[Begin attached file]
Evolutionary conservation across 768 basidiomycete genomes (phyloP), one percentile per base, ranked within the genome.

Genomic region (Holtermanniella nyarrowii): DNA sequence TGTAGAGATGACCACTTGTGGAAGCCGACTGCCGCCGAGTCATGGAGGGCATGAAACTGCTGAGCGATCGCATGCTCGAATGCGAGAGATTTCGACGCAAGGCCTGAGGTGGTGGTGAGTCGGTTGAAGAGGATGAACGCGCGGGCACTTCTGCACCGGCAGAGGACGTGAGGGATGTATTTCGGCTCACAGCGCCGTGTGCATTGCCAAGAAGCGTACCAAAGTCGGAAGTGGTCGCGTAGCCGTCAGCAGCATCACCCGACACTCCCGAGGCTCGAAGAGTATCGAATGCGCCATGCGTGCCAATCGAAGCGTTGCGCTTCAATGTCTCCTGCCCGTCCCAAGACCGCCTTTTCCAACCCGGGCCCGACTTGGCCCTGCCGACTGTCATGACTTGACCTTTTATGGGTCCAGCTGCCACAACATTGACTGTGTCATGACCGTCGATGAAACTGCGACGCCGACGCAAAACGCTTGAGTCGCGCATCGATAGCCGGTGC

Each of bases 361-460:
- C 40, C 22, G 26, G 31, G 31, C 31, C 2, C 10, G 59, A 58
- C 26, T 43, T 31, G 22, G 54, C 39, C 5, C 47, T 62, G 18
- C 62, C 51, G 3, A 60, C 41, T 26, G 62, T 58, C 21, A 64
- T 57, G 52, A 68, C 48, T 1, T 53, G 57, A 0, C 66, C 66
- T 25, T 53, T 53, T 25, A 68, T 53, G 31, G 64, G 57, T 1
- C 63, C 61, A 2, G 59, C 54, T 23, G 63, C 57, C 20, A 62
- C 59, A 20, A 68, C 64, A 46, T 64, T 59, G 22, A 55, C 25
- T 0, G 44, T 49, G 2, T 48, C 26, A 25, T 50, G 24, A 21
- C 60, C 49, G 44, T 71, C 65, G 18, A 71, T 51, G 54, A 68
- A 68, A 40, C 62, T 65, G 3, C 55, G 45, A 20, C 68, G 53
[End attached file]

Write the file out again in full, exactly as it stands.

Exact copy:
Evolutionary conservation across 768 basidiomycete genomes (phyloP), one percentile per base, ranked within the genome.

Genomic region (Holtermanniella nyarrowii): DNA sequence TGTAGAGATGACCACTTGTGGAAGCCGACTGCCGCCGAGTCATGGAGGGCATGAAACTGCTGAGCGATCGCATGCTCGAATGCGAGAGATTTCGACGCAAGGCCTGAGGTGGTGGTGAGTCGGTTGAAGAGGATGAACGCGCGGGCACTTCTGCACCGGCAGAGGACGTGAGGGATGTATTTCGGCTCACAGCGCCGTGTGCATTGCCAAGAAGCGTACCAAAGTCGGAAGTGGTCGCGTAGCCGTCAGCAGCATCACCCGACACTCCCGAGGCTCGAAGAGTATCGAATGCGCCATGCGTGCCAATCGAAGCGTTGCGCTTCAATGTCTCCTGCCCGTCCCAAGACCGCCTTTTCCAACCCGGGCCCGACTTGGCCCTGCCGACTGTCATGACTTGACCTTTTATGGGTCCAGCTGCCACAACATTGACTGTGTCATGACCGTCGATGAAACTGCGACGCCGACGCAAAACGCTTGAGTCGCGCATCGATAGCCGGTGC

Each of bases 361-460:
- C 40, C 22, G 26, G 31, G 31, C 31, C 2, C 10, G 59, A 58
- C 26, T 43, T 31, G 22, G 54, C 39, C 5, C 47, T 62, G 18
- C 62, C 51, G 3, A 60, C 41, T 26, G 62, T 58, C 21, A 64
- T 57, G 52, A 68, C 48, T 1, T 53, G 57, A 0, C 66, C 66
- T 25, T 53, T 53, T 25, A 68, T 53, G 31, G 64, G 57, T 1
- C 63, C 61, A 2, G 59, C 54, T 23, G 63, C 57, C 20, A 62
- C 59, A 20, A 68, C 64, A 46, T 64, T 59, G 22, A 55, C 25
- T 0, G 44, T 49, G 2, T 48, C 26, A 25, T 50, G 24, A 21
- C 60, C 49, G 44, T 71, C 65, G 18, A 71, T 51, G 54, A 68
- A 68, A 40, C 62, T 65, G 3, C 55, G 45, A 20, C 68, G 53